TO FIMBERG, FROM THE SKY, THE ROCKY FLATS WEAPONS PLANT--bounded by state highways, a series of holding ponds and a high chain-link fence--resembled nothing so much as an aging industrial foundry. It was early morning on Dec. 9, six weeks after Norton flashed the green light. Fimberg was sitting next to Lipsky in the FBI's eight-seat prop plane, surrounded by a mess of infrared surveillance equipment, looking down at his target.
This is sort of strange, he thought. They were on a spy mission, not unlike Cold War U-2 pilots flying high over the Soviet Union. Except they were in Colorado, flying over a U.S. government facility.
Studying a monitor connected to the infrared cameras, Fimberg could see white plumes rising from a smokestack and white streams leading toward a body of water. On an infrared image, white signifies a hot spot--thermal activity. An EPA agent on board nudged Fimberg and Lipsky, pointing to the monitor. "Take a look at that," he said.
Late that night, and again on two more evenings in mid-December, the FBI plane overflew Rocky Flats. Then, in early January, EPA experts in Las Vegas delivered their analyses.
The smokestack plume came from the Building 771 incinerator, one infrared expert said. Even though it was supposedly shut down, it was "thermally active" late on the nights of Dec. 9, 10 and 15. So was a holding pond that on paper had been closed two years before because of leaks. A hot stream of wastes was also flowing from the sewage-treatment plant to Woman Creek, an illegal direct discharge. Samples from one such direct discharge strongly suggested that "medical waste" was coming from some sort of "research laboratory" dabbling in "experimental" chemicals.
Fimberg was excited. Amid the tangle of mind-numbing RCRA regulations, here, he thought, might be some pretty sexy smoking guns: a clandestine midnight incinerator burn, direct toxic discharges into public water supplies, an exotic lab, concealment. White-collar environmental crimes didn't usually provide anything nearly as dramatic as the AK-47s and sacks of cocaine shown off by criminal prosecutors before crowded press conferences. But this one might.
Fimberg began regularly flying to Washington to brief various Justice Department supervisors. Up the department's ladder he climbed, repeating his dog-and-pony show. Each time he'd first draw skepticism, if not disbelief. Oh, come on, you're not serious, we're not going to do Rocky Flats, they'd say. Each time Fimberg would bring them around.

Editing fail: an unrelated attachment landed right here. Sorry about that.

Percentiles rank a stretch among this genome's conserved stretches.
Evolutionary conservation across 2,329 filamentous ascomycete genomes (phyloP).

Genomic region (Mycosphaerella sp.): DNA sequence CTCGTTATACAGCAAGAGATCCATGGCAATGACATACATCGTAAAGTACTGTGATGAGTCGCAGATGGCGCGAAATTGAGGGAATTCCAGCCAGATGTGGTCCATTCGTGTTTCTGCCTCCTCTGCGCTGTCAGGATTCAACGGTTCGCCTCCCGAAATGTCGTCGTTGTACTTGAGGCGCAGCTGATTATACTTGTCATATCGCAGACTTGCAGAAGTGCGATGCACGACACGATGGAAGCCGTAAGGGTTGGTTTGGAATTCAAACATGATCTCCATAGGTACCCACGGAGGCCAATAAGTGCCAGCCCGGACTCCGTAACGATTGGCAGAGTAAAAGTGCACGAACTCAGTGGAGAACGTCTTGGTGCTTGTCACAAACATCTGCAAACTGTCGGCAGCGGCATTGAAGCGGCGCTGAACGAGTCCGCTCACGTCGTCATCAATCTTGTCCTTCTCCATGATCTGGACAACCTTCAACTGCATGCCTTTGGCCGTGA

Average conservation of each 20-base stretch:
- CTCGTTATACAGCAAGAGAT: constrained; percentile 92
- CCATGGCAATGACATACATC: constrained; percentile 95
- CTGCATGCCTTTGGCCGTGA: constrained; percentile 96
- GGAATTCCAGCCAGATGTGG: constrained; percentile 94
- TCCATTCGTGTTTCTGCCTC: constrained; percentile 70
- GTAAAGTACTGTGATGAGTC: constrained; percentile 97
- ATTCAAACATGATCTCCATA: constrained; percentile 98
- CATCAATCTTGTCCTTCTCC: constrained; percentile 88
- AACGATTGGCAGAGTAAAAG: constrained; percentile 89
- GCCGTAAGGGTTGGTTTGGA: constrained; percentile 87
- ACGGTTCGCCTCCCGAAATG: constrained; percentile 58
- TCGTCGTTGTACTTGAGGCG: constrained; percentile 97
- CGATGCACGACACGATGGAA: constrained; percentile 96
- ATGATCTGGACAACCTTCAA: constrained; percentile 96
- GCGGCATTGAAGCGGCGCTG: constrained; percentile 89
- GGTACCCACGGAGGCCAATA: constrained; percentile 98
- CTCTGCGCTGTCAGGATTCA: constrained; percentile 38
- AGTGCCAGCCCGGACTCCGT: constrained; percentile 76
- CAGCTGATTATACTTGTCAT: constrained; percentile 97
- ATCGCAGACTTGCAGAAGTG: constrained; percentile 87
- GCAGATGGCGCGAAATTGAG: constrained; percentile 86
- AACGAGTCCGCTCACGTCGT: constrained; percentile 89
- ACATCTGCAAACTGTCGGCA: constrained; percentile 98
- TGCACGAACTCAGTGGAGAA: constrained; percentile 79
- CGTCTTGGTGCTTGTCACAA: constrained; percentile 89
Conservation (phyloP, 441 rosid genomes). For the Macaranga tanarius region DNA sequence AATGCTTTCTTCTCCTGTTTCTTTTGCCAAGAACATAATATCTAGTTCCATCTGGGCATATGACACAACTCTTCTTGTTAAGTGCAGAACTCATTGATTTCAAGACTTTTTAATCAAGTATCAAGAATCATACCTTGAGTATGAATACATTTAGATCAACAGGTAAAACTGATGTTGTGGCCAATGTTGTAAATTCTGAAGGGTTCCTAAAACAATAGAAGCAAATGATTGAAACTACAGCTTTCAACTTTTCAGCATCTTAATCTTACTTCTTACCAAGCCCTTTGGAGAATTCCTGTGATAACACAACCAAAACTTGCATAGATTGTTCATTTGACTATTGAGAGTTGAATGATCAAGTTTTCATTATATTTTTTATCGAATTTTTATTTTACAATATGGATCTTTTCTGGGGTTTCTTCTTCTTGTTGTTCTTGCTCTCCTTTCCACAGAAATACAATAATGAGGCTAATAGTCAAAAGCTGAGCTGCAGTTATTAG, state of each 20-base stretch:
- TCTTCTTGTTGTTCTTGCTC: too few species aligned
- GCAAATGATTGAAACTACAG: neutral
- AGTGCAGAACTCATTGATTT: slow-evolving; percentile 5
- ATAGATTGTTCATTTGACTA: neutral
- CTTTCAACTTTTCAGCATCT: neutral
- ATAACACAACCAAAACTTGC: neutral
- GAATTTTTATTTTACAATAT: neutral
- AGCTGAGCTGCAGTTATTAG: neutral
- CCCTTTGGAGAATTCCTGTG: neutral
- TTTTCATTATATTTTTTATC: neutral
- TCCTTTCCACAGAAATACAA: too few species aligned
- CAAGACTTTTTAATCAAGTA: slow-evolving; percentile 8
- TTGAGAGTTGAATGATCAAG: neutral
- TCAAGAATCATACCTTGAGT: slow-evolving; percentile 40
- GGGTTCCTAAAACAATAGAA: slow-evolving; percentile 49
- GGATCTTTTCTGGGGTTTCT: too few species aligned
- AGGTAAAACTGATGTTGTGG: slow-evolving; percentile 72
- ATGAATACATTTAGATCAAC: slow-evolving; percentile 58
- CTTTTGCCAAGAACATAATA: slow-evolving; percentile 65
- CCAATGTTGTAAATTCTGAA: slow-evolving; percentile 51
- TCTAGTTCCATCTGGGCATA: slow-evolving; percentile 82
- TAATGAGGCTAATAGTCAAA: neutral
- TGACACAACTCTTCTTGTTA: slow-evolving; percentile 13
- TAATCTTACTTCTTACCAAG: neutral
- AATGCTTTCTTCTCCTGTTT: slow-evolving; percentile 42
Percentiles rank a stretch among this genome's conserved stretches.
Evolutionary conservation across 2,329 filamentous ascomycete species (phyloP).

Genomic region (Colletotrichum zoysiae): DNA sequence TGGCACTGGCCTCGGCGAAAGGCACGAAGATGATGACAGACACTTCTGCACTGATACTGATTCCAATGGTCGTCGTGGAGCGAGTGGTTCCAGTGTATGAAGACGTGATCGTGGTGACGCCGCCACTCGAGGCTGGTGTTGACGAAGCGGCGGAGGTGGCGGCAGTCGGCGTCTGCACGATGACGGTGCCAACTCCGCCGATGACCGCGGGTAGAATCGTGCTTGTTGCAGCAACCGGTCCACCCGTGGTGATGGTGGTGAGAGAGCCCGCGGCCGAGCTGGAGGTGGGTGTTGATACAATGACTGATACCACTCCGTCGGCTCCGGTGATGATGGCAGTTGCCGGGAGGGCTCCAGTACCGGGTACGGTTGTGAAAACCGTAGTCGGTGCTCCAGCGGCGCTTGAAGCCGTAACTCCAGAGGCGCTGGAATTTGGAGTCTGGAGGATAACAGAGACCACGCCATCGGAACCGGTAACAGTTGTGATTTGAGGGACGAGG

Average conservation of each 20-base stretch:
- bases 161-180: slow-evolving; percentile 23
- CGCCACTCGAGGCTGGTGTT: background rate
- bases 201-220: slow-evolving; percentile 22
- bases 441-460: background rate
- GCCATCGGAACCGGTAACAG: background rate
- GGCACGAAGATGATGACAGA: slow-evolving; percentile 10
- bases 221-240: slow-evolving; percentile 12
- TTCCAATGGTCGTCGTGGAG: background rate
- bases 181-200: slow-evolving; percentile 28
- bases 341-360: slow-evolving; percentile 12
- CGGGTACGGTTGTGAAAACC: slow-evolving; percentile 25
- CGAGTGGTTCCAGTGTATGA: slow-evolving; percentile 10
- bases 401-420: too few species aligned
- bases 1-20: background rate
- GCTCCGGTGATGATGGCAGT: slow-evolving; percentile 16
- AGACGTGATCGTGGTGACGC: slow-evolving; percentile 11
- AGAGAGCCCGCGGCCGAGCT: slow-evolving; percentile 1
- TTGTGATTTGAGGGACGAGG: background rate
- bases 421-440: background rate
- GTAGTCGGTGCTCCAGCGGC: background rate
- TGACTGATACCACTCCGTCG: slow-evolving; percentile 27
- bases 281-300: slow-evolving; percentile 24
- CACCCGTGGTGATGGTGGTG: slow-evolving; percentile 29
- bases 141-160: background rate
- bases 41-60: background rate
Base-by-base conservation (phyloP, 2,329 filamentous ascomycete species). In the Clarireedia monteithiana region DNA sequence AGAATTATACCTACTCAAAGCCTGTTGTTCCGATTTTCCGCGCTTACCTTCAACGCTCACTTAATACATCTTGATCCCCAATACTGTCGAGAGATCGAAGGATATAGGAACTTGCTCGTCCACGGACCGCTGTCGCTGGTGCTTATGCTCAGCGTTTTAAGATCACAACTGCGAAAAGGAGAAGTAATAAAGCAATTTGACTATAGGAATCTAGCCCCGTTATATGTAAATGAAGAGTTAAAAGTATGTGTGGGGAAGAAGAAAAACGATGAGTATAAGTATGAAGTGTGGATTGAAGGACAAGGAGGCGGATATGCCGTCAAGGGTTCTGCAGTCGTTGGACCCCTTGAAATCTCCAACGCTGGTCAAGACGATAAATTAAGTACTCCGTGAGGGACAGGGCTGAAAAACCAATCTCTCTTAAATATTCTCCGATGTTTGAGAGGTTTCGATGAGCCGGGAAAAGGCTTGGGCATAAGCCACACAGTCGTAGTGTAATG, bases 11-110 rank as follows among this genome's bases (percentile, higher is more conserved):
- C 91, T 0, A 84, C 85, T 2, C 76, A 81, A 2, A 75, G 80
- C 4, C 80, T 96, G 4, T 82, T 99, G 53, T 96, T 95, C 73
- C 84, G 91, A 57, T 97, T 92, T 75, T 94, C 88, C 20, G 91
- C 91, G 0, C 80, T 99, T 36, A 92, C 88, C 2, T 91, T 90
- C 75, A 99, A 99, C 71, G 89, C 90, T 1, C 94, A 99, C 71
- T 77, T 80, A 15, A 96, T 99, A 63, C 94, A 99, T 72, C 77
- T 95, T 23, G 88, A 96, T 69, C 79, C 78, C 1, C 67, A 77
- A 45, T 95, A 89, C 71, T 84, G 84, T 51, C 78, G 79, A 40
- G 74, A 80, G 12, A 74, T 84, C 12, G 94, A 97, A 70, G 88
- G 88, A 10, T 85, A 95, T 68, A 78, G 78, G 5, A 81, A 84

On Jan. 10, Don Carr, the acting head of the Environment and Natural Resources Division, finally gave conceptual approval for a raid of Rocky Flats. In March, Atty. Gen. Dick Thornburgh signed off. In early June, Thornburgh, Norton, FBI Director William S. Sessions, EPA administrator William K. Reilly and Adm. James D. Watkins, secretary of the Department of Energy, signed a memo of understanding about what was to happen. At 9 a.m. on June 6, the raid began.
Jon Lipsky and Bill Smith led a small team through the main entrance on State Highway 93. Ostensibly, they were on their way to a prearranged meeting with Rocky Flats officials to talk about recent threats from the environmental group Earth First! But once in the meeting room, they revealed the true reason for their visit and slapped copies of the search warrant into the startled hands of DOE and Rockwell officials.
"You can't be serious," stuttered Dominic Sanchini, Rockwell's manager at Rocky Flats.
"We are serious," replied FBI Special Agent Thomas J. Coyle.
Then 62, Sanchini was a balding, jowly Rockwell veteran with a bachelor's degree in mechanical engineering, a law degree and a background in the development of rocket engines. As the search unfolded, Sanchini told the agents he'd seen notices of noncompliance from various regulatory agencies, but they were always minor and immediately corrected. Problems got solved if DOE wanted to pay for them.
On the fourth day of the search, according to FBI reports, Agent Edward Sutcliff, looking into a cabinet along the west wall of the manager's office, came upon a large box of steno pads. Sanchini said those were diaries he had kept while working for NASA. He was planning to write a book.
Sutcliff began searching an adjoining middle cabinet. That cabinet has stuff from my old job, Sanchini said. Just as the Rocky Flats manager mouthed those words, Sutcliff discovered in the cabinet, under a foot-high stack of documents, another pile of steno pads. The FBI agent began leafing through the pages. They appeared to be Sanchini's diary of events at Rocky Flats.
"Environment becoming a big deal. The EPA can destroy us," read one entry from July 1, 1986. "Don't tell press. . . . Tie mind, mouth and asshole together," read another, referring to a discovery of ground-water contamination. "DOE doesn't follow the law," read an entry from May 6, 1987.